The first time a friend introduced me as a playwright, I was so startled I quickly corrected her. “Not professionally, or anything,” I said. “I just—”
“She just had this reading at Berkeley Rep,” my friend interjected. “It was incredible! I didn’t know play readings were a thing, but it was so cool….”
And though a small part of me was flattered, I immediately started looking for a way out of the conversation and to another part of the party. All my little anxiety weasels were rattling my brain-cage, but what objection was I really going to raise, anyway? “I’m not a playwright, I just…..write plays?”
“Martha introduced me as a playwright tonight,” I told Win as we walked home.
“Well, yeah!” he said happily. “That’s because you are.”
“But, I’m not produced. It was just a reading.”
“So you’re an unproduced playwright. Still a playwright.”
Ugh. Why was no one indulging my imposter syndrome?!
But the more I think about that party, the more grateful I am for my friend’s introduction, because if she hadn’t up and decided to call me a playwright that day, how long would it have taken me to consider myself worthy of the title? First production? Publication? Residency? Something tells me I would’ve found ways to keep moving the goal post. Because in a society where you are what you do full-time — and you’re only as good as how much you earn doing it — identifying yourself as anything can feel like a form of hubris.
The most produced living playwright in America is Lauren Gunderson, and I’ve read most, if not all, of her interviews, hoping to glean some path of breadcrumbs to follow. In 2014, Lorraine Treanor of DC Theater Scene was brave enough to ask her if she was able to make a living off of her work. Gunderson’s reply was politic and perky: “Yes! Oddly enough. With theatre, it is hard to make it a consistent income. I’m lucky to be married to an incredible man who smooths out those low spots in terms of finances. But, yes, it’s a great moment when I think that without much help, I could do this on my own. Though I would probably be just about at the minimum wage.”
Translation? Only after 12 completed plays and incredible professional success did she feel that her work could sustain her financially, and even then, only at a substance level. Ouch. Aside from a searing indictment of how little we value the majority of theaters and theater-makers in this country, this hidden message really hit home for me personally.
When I read it, I was working three jobs and finding odd break times and stolen hours to work on my play. I’ll admit to having dreams of enough professional success to drop at least one of the part-time gigs and consider myself a “real” playwright, but after reading that interview, I had to sit with the very real possibility that I could work as a playwright for decades, even have success, and still never be able to make it my main source of income.
But could I still make it my main source of identity?
When introducing ourselves to strangers, many of us default to sharing our career title and, thanks to the puritanical influences in American economics and the ever-present hustle culture, tend to equate who we are with what we do. But not just what we do, what we do to pay the bills. One may be a skilled knitter, or a falconer, or a ballroom dancer, but if pressed to answer “What do you do?” will likely still reply with whatever occupation nets the biggest paycheck.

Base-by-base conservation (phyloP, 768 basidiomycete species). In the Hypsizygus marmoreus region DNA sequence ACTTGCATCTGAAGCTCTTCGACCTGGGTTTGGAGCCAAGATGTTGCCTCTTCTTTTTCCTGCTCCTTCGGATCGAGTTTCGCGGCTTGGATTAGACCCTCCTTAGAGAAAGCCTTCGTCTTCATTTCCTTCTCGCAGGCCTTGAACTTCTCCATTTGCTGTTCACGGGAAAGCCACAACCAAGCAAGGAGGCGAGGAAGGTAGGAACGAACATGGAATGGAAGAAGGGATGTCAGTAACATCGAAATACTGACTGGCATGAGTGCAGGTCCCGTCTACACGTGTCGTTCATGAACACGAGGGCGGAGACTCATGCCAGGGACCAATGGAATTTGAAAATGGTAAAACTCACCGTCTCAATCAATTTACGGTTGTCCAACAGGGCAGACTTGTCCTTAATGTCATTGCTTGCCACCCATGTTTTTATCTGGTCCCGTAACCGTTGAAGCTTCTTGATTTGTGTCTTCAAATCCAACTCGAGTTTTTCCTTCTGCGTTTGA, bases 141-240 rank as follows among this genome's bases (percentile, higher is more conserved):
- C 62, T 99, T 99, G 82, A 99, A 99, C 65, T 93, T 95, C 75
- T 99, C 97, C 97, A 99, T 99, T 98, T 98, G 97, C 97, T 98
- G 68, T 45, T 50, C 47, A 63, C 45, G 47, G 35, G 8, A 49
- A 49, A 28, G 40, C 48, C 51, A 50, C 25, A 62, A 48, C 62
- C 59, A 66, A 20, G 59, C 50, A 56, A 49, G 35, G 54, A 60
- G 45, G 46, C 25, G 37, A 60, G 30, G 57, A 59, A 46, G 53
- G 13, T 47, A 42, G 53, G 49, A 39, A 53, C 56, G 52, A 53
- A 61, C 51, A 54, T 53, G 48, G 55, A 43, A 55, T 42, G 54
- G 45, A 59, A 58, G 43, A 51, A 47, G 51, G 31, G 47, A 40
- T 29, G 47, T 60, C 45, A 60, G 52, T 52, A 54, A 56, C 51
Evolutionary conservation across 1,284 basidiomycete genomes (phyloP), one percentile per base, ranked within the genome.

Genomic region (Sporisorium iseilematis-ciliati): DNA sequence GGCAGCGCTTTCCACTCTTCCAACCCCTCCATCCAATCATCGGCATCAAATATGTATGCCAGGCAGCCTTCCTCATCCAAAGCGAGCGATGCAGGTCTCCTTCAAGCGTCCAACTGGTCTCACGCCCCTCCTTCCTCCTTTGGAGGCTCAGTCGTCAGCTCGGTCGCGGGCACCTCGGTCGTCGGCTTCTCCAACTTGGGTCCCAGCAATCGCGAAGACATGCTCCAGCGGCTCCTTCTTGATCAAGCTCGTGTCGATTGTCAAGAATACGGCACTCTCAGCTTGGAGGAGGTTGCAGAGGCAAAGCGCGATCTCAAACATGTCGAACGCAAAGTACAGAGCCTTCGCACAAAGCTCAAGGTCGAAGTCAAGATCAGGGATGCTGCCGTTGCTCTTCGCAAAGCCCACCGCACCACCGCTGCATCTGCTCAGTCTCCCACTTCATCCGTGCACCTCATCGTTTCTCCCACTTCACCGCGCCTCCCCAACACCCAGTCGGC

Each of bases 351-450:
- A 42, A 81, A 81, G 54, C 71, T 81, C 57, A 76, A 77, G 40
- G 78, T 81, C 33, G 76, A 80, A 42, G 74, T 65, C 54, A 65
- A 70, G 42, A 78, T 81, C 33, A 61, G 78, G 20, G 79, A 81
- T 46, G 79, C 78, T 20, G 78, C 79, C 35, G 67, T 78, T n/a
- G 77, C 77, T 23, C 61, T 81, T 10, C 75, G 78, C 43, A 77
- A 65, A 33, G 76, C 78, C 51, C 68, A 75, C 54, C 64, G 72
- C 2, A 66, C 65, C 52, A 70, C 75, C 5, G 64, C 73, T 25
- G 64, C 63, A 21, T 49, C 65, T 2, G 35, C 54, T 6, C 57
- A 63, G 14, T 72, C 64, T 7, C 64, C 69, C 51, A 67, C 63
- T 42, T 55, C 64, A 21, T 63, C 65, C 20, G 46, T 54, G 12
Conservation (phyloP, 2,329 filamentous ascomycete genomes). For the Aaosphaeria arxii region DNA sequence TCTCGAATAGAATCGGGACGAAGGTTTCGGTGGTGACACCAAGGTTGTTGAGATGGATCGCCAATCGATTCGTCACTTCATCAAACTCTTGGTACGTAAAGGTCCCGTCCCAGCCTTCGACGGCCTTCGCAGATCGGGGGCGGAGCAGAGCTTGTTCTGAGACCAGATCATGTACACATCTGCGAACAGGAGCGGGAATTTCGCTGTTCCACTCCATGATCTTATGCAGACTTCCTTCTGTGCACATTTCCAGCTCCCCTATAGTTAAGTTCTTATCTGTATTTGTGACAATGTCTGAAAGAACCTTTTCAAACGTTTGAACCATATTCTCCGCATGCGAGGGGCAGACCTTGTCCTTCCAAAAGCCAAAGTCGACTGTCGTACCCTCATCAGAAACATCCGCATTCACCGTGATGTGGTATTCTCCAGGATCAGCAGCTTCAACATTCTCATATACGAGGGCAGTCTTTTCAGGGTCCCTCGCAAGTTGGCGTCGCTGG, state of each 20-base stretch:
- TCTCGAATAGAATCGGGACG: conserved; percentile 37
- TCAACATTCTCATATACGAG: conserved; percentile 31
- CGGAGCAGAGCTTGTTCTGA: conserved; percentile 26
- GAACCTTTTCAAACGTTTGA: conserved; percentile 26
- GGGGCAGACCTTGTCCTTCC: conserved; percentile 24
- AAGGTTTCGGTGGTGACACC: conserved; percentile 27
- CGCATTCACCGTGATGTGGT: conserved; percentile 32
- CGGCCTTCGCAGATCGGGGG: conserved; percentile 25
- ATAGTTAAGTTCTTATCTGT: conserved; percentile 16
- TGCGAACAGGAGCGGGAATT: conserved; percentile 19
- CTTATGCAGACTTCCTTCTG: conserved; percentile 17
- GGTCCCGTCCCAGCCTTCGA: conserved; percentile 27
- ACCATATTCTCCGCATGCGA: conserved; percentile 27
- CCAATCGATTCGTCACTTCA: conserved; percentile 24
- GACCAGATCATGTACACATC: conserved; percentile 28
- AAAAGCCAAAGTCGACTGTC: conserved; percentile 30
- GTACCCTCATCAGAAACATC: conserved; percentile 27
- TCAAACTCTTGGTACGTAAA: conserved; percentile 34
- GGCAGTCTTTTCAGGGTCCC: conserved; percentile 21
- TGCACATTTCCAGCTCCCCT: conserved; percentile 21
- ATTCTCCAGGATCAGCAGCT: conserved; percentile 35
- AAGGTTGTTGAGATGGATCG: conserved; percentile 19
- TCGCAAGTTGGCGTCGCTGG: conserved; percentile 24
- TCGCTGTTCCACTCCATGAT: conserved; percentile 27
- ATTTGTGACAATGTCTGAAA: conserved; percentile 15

For millennials especially, who often grew up hearing that we can “be anything we want to be,” having a cool-sounding career is a badge of honor. If we have an interesting career, we must be interesting too. If our career is boring or average, we must be boring and average too. But as fashion icon and expert shade thrower Marie Calvet quips on Mad Men, “Not every little girl gets to do what she wants. The world cannot support that many ballerinas.” So many of us pack up our dreams in favor of something more “reliable” and spend the rest of our careers in varying degrees of resentment for what might have been.
Or, we can find a way to do it anyway.
The world can support quite a lot of ballerinas, actually, provided that some of them are accountants by day, or warehouse managers, or preschool teachers, and the world can support even more ballet subscribers, fans, volunteer ushers, and aficionados. Just because something can’t be a career doesn’t have to mean that it can’t be part of your life and identity. Just because we can’t be the best at something doesn’t have to mean we can’t be a part of it, or have loads of fun failing as we try.
I’m still working on my play, and I still want to build a career as a playwright, despite knowing that I will still probably need to keep a multitude of other jobs, and likely sacrifice other pursuits or dreams in favor of it. (The world can only support so many Lauren Gundersons and, tbh, it doesn’t even really support her.) But when I start to fall down the guilt spiral of spending so much time on something that won’t bring in a paycheck, or when I feel like a failure for not being successful enough yet, I think about what I want in my obituary. I hope that I will be remembered as someone who was generous and kind, as a member of my family and community, and as someone creative. And when I remember that the best way to be the creative person I want to be is to keep on creating, the fear spell loses its grip on me.
I get to decide who I am and how I present to the world, and I can reveal my identities in whichever way I choose. It’s true, I am what I do, and that has nothing to do with how I pay the rent.
Collage by Madeline Montoya.